The More you Know the More you can Fashion!: Part 2
Little Black Dress (LBD) is an evening or cocktail dress, cut simply and often quite short. It is considered a staple in a woman’s evening wardrobe.
Loafers: also referred to as slip-ons, are typically low, lace-less shoes. The style most commonly seen has a moccasin construction with or without flaps or tassels.
Lycra Spandex: is a synthetic fiber known for its exceptional elasticity. It is strong, but less durable than natural Latex. It is a copolymer invented in 1959 by chemists C. L. Sandquist and Joseph Shivers at DuPont’s Laboratory in Virginia. LYCRA is the brand name for spandex made by INVISTA formerly part of DuPont.
Madras: is lightweight cotton fabric with patterned texture and plaid design, used primarily for summer clothing—pants, shorts, dresses and jackets. The fabric takes its name from the former English name of the city of Chennai, India. As a fabric, it is notable because the front and back of the fabric are indistinguishable.
Man Bags: As an alternative to backpacks and common in Europe, a vehicle to carry one’s wallet and keys for men, also known as a male purse or man-purse.
Mock Turtleneck: resembles the turtleneck with the soft fold at its top and the way it stands up around the neck, but both ends of the tube forming the collar are sewn to the neckline.
Novelty Fabrics: fabrics that are novel striking, original or unusual.
Oxford cloth: a woven fabric of a basket weave structure that is popular in men’s dress shirts. Varieties in the cloth are the plain Oxford, the pinpoint Oxford and the more formal, royal Oxford.
Oxford shoe: is a style of laced shoe characterized by shoelace eyelet tabs that are stitched underneath the vamp, a construction method that is also sometimes referred to as “closed lacing”. Oxfords originally came from the United Kingdom, where they were called Balmorals after the Queen’s castle in Scotland, Balmoral
Patch pocket: bag, purse or pouch from fabric that is attached to the garment.
Pencil Skirts: a slim-fitting skirt with a straight, narrow cut. Generally the hem falls to, or just below, the knee and is tailored for a close fit. It is named for its shape: long and slim like a pencil.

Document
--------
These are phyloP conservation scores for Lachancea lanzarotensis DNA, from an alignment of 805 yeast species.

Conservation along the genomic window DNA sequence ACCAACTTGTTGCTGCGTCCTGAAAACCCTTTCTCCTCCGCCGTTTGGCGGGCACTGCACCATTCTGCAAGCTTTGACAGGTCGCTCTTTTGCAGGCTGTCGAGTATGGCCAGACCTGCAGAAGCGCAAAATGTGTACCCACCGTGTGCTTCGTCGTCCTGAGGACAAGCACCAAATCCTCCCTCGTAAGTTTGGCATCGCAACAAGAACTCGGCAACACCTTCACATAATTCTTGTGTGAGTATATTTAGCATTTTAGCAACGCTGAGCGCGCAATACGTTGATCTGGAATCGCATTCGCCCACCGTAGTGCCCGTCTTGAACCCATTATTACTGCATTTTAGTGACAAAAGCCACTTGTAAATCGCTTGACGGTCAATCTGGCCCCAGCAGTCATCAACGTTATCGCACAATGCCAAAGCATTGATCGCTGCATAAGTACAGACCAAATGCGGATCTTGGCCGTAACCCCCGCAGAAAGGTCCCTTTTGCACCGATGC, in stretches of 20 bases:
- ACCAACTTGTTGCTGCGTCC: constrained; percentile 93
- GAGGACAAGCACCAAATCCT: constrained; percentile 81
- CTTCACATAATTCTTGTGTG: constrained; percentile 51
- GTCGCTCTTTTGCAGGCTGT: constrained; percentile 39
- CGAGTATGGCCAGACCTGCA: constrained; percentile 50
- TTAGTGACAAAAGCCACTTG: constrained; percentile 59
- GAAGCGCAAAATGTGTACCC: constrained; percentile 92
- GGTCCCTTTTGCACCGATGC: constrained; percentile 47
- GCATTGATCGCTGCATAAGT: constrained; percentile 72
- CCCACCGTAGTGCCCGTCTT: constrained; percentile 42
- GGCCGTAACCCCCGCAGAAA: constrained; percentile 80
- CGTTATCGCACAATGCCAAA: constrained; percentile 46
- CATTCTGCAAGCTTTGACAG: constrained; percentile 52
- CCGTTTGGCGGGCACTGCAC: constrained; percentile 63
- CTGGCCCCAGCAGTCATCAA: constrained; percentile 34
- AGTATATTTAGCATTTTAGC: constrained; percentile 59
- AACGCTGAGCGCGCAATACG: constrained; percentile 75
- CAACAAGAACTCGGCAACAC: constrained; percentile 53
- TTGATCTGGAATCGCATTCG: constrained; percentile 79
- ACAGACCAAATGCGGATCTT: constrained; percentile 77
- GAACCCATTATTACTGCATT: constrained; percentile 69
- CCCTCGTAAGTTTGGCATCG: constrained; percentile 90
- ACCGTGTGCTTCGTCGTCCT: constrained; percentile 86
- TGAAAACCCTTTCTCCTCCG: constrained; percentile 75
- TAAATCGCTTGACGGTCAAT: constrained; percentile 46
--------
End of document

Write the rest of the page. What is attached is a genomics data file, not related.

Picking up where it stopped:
Pocket Square: A handkerchief that is used as a purely decorative accessory in a suit pocket.
Polo shirt: also known as a golf shirt and tennis shirt, is a T-shaped shirt with a collar, typically a two- or three-button placket, and an optional pocket. Polo shirts are usually made of knitted cloth such as pique or jersey in cotton.
Polyester: is a category of polymers which contain the ester functional group in their main chain. Although there are many polyesters, the term “polyester” as a specific material most commonly refers to polyethylene terephthalate (PET).
Princess Seams: In dresses this design does its shaping without darts, by joining edges of different curvature. The resulting “princess seams” typically run vertically from the shoulder (or under the arm) over the bust point and down to the lower hem. This creates a long, slimming look, often seen in dresses with an “A-line” silhouette.
Raglan sleeve: a sleeve that extends to the neckline. As opposed to the set in sleeve the raglan allows for easier sizing variations.
Ratio: the relationship in quantity, amount, or size between two or more things.
Raw silk: Also known as Silk Noil. A textured fabric with nubs and random flecks that can be dyed easily.
Regimental Stripe: Of British origin, this pattern is found commonly in ties with two or more colors alternating in a diagonal strip across the tie.
Ruffle shirt: a design with fabric that can be either asymmetrical or not usually down the front placket of a shirt or around the collar. The ruffle introduces curved shapes into a somewhat tailored design.
Satin: is a weave that typically has a glossy surface and a dull back. It is a warp-dominated weaving technique that forms a minimum number of interlacings in a fabric. The fabric is formed with a satin weave using filament fibers such as silk, nylon, or polyester.
Scotch Plaid: Another name for a Tartan Plaid, a criss cross design originally from Scotland.
Set-in sleeve: Is a sleeve sewn into an armhole commonly found in suit jackets.
Silhouette: Represents the outline of a shape and in fashion is used to describe the shape created by wearing clothing of a particular style.
Shift or Chemise: refers to a short, sleeveless dress that hangs straight from the shoulders and fits loosely at the waist. Wikipedia
Sheath: is a type of dress designed to tightly fit the body. It is often made of a very light and thin material like cotton or silk and typically falls around the knees or lower thighs, and can be either strapped or strapless. Wikipedia.org
Single Knit Jersey: Refers to a single needle bed knitting the fabric. Fabric knitted on only one needle bed is jersey fabric. Jersey is considered to be an excellent fabric for draped garments, such as dresses, and women’s tops. An example of a single jersey knit is a Tshirt.